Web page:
The modern economy is a wonderful blessing in many ways, but it does produce some strange scenarios that can be difficult to process. I remember, when I visited Uganda in college, talking to someone who explained how Western-style supermarkets could be incredibly stifling to a person not accustomed to so much choice. How do you know, they asked, which type of toilet paper to choose? Or toothpaste? Apparently, confronting choice when you've not had it can be perplexing, even paralyzing.
Shopping online at Amazon can put me in that position at times. I remember being grateful to see a product matrix like this one when shopping for Wi-Fi routers:
That gives you a quick summary of your choices and a sense of what you'd be giving up by spending less. Makes sense, right?
But not all of the choices there really matter. For instance, I have no use for a router with a "dedicated video mode," and I have my doubts that IP-based QoS will matter much in a wireless home network (and all bets are off once you hit the Internet, anyhow). You do need to have a sense of what the tick boxes mean in order to interpret this matrix.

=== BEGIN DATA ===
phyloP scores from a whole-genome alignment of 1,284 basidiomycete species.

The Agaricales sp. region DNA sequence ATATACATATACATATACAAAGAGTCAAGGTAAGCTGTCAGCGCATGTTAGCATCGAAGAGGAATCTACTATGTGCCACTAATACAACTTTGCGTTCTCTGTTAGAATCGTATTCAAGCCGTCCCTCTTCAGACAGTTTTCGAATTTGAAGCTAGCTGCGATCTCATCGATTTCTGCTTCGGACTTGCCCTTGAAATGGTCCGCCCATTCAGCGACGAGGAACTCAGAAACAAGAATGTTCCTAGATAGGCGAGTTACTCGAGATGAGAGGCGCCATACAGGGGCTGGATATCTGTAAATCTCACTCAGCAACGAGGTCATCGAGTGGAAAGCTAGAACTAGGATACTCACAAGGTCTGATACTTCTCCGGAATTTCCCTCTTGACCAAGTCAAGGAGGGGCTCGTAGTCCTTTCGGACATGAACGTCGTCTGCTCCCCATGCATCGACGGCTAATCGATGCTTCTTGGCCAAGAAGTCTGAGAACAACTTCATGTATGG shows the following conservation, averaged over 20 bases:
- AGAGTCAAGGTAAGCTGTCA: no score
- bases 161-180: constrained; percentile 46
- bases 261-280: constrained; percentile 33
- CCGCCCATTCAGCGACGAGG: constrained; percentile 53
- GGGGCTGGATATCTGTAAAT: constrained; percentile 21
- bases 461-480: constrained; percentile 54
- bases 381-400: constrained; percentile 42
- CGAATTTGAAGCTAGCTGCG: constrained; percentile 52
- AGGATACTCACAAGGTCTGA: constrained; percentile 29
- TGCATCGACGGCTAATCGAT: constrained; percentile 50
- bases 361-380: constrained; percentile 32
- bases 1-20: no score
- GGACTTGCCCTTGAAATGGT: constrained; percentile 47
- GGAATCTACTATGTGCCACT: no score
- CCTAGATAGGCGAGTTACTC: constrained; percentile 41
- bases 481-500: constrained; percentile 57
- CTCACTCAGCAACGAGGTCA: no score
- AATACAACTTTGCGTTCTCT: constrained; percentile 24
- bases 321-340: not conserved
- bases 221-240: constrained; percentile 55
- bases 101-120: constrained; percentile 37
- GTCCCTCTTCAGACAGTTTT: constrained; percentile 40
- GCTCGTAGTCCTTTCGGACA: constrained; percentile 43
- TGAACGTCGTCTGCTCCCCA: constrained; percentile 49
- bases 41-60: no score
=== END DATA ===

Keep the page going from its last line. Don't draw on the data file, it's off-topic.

Things took a turn for the weird on this front last night when I was poking through Amazon in search of a
facial nosehair trimmer. For, you know, a dear friend of mine who is down on his luck and could really use one. Definitely not for myself. Nope.
Anyhow, I found what seemed to be a promising $13 trimmer, and as I scrolled down the page looking for the user reviews, I was suddenly confronted with this:
Really. Does your nosehair trimmer have a mirrored cap? You might be missing out by not paying more for the $20 model! Or the $35 one that will suck up your clipped ends in its vacuum system!
Sometimes, mature markets for products get to be a little too well-served, and we get nonsense like this. Among other things, this phenomenon has inspired a whole genre of satirical Amazon reviews, which in turn led Amazon to create a page of the top attempts. I like this one about a tailor-made banana-slicing instrument: "Gone are the days of biting off slice-sized chunks of banana and spitting them onto a serving tray." Thank goodness!
Where have you run into this phenomenon of market excess? Have you felt unsettled by confronting choice, perhaps especially when you don't have all of the information and interpretive tools to process it? Have you developed any habits for coping with choices that are too daunting or too ridiculous to process quickly? Do you have any favorite satirical Amazon reviews that really capture the essence of the insanity? Discuss.